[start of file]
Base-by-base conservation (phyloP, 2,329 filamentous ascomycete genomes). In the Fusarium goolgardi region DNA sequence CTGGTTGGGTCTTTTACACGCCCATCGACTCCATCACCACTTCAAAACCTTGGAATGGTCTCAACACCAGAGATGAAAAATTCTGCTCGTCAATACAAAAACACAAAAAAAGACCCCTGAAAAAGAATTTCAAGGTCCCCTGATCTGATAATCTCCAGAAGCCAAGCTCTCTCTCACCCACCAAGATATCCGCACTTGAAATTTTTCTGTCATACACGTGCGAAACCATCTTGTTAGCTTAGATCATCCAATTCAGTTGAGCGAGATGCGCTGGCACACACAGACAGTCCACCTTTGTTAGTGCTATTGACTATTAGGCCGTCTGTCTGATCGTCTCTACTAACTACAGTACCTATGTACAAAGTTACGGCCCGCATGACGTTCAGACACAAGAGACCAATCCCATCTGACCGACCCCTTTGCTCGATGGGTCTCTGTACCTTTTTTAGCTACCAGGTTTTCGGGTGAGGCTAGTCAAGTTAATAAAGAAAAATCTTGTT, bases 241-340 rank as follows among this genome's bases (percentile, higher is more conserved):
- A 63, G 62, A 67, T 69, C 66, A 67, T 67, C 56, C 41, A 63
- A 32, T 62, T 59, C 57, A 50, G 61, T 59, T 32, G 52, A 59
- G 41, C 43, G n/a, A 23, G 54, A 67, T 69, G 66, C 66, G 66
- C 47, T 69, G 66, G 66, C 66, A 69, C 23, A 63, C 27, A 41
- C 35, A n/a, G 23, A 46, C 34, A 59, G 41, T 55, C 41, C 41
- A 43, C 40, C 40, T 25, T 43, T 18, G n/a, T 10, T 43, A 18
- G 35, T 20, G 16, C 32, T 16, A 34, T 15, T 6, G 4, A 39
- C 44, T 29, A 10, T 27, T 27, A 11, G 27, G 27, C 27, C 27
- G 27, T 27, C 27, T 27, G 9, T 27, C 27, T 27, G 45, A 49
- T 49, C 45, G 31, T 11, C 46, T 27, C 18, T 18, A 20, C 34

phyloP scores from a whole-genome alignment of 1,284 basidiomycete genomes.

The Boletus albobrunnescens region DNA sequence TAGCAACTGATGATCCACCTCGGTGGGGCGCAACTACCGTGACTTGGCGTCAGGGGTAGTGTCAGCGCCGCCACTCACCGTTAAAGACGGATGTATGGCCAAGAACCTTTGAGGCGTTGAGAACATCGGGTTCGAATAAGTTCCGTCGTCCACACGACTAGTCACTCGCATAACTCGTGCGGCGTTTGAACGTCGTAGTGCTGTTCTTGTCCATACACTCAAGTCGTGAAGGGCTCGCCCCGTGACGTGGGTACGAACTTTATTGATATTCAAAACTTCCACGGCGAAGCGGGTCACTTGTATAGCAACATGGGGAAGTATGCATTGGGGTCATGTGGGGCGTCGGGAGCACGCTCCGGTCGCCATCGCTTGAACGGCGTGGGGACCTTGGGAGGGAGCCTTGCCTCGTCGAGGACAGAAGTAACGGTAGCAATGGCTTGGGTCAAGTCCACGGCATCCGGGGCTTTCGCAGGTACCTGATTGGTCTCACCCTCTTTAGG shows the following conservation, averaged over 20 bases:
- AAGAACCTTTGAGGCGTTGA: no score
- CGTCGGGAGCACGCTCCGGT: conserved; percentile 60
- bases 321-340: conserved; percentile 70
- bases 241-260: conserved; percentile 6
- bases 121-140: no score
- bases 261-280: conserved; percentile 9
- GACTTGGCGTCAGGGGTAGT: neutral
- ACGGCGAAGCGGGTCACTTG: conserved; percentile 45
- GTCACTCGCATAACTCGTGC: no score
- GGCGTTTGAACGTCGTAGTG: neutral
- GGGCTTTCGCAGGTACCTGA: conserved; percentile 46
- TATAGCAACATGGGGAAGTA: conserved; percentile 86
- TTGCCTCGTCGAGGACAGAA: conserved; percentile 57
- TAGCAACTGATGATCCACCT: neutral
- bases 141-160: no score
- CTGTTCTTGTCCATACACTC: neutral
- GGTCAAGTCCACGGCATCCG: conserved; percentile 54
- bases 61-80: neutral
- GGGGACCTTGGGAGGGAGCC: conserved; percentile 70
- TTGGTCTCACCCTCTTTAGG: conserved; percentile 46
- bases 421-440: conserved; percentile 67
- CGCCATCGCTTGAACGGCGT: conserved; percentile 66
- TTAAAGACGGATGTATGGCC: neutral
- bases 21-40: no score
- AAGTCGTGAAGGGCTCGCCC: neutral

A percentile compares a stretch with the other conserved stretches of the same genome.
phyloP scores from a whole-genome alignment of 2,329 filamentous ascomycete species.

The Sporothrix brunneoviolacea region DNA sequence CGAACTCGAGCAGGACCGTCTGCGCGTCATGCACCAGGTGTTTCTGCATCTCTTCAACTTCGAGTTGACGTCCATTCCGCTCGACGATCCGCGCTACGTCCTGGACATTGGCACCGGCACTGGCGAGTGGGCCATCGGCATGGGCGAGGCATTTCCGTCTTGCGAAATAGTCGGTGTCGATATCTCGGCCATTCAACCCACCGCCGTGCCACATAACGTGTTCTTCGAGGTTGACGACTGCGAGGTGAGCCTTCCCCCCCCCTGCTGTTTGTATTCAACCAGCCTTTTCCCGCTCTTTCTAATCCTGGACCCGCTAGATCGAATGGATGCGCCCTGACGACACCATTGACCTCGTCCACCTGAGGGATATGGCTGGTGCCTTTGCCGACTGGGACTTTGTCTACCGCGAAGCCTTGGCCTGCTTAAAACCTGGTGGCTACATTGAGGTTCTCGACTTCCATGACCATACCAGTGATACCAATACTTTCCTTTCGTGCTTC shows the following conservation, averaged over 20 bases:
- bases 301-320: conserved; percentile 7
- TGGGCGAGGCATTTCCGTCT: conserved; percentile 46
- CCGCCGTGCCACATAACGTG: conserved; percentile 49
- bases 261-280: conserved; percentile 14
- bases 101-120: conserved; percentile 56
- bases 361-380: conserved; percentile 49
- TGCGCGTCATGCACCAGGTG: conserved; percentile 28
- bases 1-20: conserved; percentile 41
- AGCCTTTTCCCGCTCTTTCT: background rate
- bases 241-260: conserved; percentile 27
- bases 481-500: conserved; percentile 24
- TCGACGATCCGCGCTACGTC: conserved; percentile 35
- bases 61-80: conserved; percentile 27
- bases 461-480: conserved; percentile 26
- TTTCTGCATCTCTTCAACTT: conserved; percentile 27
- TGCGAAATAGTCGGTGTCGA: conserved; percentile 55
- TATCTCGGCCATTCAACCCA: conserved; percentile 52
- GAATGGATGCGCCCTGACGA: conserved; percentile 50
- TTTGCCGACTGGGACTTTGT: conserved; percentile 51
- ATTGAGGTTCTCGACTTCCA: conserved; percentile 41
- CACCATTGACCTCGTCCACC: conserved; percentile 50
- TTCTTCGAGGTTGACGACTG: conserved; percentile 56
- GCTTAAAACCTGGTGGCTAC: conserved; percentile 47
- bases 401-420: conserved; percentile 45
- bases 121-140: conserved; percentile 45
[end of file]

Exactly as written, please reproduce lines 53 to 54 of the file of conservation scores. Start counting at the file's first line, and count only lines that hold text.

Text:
- TCGACGATCCGCGCTACGTC: conserved; percentile 35
- bases 61-80: conserved; percentile 27